because Neanderthals retained a lawyer
because a judge found eminent domain,
because assassins loitered in the foyer,
because the Huns were massing on the plain,

because the heart and head won’t synchronize,
because a sonnet has to be this size.

Evening primrose flowers

D.A. Prince: Lockdown Repairs

I must go down to the hardware store for a pack of Wet and Dry
And all I ask is there’s no queue for the paint I want to buy;
A white gloss and a small brush and undercoat (for under),
And a primer base and a pot of turps for a work of wonder.

I must go down on my knees again to restore the skirting board
Where the chipped paint and the scuffed scratch can no longer be ignored,
And all I ask is it’s free from dust after sanding down for priming
And patience enough for each coat to dry in the lockdown timing.

I must unlid the gloss again and stir with a broken knife
Till it’s all like cream and goes on a dream (though never in real life)
And all I ask is it stays unmarked and the old with the new’s harmonic
And a smidgeon of praise for the work of my days and a gin and tonic.

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L. A. Mereoie: Sobering Thoughts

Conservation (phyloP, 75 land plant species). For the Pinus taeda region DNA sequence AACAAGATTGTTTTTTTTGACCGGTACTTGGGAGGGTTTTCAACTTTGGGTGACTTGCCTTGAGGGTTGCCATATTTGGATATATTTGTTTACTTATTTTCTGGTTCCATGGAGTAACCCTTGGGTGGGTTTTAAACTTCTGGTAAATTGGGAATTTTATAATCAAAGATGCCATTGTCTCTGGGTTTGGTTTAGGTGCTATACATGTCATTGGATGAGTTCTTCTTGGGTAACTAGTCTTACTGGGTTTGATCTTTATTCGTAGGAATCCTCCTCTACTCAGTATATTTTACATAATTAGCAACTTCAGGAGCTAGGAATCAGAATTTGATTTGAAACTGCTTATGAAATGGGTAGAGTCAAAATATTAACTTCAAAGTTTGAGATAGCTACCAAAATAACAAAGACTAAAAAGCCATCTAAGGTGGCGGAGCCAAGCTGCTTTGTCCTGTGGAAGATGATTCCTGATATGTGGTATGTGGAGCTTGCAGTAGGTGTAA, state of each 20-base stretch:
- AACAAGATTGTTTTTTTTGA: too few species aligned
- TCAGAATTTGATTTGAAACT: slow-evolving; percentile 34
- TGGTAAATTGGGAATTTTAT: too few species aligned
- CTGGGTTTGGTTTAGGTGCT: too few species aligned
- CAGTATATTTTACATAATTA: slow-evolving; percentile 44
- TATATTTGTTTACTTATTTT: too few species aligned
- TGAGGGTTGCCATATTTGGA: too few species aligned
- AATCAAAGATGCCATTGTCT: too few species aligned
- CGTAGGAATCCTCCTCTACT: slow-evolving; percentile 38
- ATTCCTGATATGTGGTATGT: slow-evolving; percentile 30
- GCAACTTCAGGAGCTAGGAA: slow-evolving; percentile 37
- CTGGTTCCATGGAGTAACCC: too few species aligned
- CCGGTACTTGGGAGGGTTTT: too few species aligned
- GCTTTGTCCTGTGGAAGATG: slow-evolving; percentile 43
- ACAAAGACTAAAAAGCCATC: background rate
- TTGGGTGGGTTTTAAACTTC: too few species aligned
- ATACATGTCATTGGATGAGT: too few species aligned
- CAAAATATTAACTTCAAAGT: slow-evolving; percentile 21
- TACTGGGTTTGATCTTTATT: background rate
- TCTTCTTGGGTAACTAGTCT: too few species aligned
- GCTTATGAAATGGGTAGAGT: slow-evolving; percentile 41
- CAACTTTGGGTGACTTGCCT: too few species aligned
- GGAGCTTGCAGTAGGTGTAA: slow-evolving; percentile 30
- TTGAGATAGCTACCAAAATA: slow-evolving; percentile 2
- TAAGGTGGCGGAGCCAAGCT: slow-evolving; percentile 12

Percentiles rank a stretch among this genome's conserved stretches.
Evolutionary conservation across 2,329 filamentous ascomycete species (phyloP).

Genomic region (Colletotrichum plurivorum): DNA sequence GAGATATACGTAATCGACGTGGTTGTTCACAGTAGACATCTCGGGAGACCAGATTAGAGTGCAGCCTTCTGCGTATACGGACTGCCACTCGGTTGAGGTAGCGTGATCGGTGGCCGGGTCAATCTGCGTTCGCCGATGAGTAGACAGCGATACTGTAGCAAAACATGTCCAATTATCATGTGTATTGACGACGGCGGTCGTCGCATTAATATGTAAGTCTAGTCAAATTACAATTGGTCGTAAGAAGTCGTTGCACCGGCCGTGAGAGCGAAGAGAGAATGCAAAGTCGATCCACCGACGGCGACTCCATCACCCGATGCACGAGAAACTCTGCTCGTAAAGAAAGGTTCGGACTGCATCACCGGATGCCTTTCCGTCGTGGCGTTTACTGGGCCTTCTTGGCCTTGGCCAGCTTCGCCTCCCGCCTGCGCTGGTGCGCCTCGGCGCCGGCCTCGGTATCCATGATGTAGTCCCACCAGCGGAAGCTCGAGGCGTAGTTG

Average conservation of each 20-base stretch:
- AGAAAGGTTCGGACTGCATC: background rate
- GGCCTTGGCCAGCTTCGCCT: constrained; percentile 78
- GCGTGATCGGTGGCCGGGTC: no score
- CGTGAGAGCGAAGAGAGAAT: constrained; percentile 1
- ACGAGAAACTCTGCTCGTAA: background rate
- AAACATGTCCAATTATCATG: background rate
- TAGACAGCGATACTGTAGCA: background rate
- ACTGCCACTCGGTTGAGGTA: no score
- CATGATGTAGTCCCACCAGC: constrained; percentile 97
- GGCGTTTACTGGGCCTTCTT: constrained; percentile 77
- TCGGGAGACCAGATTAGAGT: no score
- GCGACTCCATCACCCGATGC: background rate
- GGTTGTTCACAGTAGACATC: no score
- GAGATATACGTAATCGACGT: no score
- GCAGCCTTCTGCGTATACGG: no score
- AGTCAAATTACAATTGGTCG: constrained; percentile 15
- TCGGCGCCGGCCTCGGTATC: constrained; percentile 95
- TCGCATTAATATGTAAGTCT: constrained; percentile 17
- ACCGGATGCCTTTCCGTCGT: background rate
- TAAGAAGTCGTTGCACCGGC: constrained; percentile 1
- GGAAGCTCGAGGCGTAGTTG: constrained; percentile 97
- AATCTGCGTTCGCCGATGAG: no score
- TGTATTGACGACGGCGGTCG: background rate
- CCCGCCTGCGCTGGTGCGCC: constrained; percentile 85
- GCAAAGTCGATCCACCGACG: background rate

( Despite his well-known allusion to malt
and Milton, the following recently found
lines reveal how the melancholy chronicler
of that Shropshire of the mind rather than
the Mynd first stumbled on his characteristic
manner when secretly writing for the 19th
century Temperance movement.)

O lad, rest unacquainted
  With what they pass around;
The flavour's tart, 'tis tainted,
  It smacks of underground.
From old men stooped and slippered
  To young chaps tall and true,
Drink's fumes have kippered
  The brains of not a few.

Time passed in public houses
  Foreshadows fearful ends;
A fellow who carouses
  May cut his throat, or friends.
Ay, draughts with bitter hops in
  The smoke-room and the snug
Lead to last drops in
  The county jug.

Kookaburra's head close-up showing beak and eyesDamian Balassone: The Kookaburra

(After the English version of La Cucaracha
in the ABC Songbook Sing! (1981)

Oh, the laughing kookaburra
Is the monkey of the songbirds
Making merry from the treetops
Plunging down to catch the insects
Hear his bursts of mocking laughter
Watch him swoop to steal your tucker
In the forests of Australia
He devours everything

  The kookaburra, the kookaburra
  Puffed out chest and wings of blue
  The kookaburra, the kookaburra
  Cheeky bird that laughs at you

  The kookaburra, the kookaburra
  Giant beak and beady eyes
  The kookaburra, the kookaburra
  Laughing clown of Southern skies.

Though the laughing kookaburra
Is inclined to raid your barbie
His attendance is quite useful
He will scare away the serpents
So enjoy his mocking laughter
Let him swoop to steal your tucker
In the forests of Australia
Let him plunder everything

  The kookaburra, the kookaburra,
  Oh that constant ha-ha-ha!
  O, kookaburra, o, kookaburra,
  What a noisy bird you are!

  The kookaburra, the kookaburra
  Giant beak and beady eyes
  The kookaburra, the kookaburra
  Laughing clown of Southern skies.

3 kookaburras waiting for food on balcony rail